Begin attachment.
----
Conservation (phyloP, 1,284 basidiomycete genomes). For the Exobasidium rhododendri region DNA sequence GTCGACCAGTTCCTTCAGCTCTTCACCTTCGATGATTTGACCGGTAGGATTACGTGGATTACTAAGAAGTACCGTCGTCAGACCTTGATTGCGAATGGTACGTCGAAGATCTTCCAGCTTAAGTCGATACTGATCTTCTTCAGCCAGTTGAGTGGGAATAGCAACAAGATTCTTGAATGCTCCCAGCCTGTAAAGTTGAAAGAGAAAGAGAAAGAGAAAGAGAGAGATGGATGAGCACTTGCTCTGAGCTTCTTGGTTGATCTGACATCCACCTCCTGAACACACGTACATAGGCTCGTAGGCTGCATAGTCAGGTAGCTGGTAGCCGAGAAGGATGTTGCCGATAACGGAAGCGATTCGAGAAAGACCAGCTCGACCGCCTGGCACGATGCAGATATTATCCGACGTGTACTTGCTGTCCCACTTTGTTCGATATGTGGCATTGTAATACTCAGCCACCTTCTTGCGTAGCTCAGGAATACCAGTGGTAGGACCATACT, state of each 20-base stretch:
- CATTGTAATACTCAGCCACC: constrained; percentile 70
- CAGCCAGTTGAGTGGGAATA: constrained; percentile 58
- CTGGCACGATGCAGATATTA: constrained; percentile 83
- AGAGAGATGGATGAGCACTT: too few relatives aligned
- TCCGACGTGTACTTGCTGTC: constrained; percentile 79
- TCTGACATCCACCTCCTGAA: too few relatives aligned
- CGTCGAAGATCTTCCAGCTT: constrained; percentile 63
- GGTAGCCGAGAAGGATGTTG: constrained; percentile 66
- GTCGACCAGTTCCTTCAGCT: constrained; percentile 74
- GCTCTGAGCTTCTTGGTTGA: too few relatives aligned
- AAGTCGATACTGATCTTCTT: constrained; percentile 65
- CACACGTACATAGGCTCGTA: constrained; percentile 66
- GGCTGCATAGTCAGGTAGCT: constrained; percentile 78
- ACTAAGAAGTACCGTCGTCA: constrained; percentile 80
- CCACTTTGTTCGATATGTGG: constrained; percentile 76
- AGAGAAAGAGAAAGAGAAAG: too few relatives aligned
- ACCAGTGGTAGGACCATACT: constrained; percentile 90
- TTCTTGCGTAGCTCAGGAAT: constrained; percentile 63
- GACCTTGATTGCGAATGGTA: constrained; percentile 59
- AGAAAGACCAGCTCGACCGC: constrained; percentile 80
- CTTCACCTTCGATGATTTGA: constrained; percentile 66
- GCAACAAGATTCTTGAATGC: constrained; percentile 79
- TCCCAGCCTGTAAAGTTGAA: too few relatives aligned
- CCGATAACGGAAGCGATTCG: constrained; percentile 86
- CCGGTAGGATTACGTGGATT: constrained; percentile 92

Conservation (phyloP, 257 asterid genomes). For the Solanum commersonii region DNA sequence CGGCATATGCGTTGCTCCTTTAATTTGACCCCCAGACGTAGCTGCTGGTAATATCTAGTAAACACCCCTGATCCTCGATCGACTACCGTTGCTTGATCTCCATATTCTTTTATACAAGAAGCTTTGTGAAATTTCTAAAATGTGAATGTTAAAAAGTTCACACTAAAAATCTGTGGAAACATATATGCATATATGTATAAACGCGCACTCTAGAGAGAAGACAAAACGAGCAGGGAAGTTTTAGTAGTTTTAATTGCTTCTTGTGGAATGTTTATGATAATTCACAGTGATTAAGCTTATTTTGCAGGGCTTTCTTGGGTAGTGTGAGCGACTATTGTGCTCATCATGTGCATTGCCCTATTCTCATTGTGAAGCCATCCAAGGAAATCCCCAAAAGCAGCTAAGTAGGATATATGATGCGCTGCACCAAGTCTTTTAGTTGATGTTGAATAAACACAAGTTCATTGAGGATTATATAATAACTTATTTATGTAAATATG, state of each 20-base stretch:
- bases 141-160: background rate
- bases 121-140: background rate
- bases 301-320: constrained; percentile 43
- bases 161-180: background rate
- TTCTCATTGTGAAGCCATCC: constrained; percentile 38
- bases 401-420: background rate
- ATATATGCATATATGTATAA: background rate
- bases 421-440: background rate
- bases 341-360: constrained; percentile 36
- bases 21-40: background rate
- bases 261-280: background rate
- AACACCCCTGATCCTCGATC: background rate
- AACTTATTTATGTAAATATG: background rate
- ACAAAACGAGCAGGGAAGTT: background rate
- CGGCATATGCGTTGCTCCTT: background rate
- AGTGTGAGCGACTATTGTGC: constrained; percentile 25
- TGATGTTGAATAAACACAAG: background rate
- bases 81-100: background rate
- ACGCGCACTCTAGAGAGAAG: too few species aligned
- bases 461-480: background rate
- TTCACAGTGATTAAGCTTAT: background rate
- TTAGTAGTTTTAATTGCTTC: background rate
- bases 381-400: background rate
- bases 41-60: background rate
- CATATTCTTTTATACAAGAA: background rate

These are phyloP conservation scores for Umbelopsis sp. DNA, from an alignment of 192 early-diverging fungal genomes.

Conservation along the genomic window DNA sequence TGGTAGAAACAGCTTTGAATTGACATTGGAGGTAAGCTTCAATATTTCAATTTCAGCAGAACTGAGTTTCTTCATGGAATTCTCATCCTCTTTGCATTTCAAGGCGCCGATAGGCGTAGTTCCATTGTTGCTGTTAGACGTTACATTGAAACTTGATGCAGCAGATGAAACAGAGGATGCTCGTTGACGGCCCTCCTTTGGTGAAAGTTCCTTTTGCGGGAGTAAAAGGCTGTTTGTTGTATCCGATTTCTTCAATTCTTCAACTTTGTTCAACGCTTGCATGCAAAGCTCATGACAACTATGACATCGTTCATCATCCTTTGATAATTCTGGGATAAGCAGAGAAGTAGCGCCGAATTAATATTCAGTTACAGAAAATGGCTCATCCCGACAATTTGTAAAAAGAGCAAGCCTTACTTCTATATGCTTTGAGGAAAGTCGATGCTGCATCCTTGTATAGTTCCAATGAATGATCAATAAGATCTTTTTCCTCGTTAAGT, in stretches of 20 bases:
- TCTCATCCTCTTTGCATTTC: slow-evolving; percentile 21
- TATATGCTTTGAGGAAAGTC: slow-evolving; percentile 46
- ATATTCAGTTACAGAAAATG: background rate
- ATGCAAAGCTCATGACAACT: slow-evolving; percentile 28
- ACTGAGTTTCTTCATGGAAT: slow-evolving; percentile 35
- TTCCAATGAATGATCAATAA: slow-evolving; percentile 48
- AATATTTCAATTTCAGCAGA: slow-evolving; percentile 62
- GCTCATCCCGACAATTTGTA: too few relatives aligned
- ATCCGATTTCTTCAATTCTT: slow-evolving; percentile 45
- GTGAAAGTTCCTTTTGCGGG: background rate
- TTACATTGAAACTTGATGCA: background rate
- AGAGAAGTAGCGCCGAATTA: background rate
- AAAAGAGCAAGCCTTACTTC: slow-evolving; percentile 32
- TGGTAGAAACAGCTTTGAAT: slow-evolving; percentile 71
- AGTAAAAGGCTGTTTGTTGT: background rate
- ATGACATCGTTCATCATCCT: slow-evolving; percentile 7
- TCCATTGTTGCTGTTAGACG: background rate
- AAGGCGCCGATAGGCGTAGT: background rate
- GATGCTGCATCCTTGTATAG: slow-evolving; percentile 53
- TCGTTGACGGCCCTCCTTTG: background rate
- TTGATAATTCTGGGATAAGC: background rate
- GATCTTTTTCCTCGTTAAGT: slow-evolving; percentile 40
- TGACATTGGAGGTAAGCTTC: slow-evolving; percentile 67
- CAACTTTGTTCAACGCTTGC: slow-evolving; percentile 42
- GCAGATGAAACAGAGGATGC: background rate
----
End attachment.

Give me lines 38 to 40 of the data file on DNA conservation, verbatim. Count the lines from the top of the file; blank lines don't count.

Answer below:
- bases 261-280: background rate
- AACACCCCTGATCCTCGATC: background rate
- AACTTATTTATGTAAATATG: background rate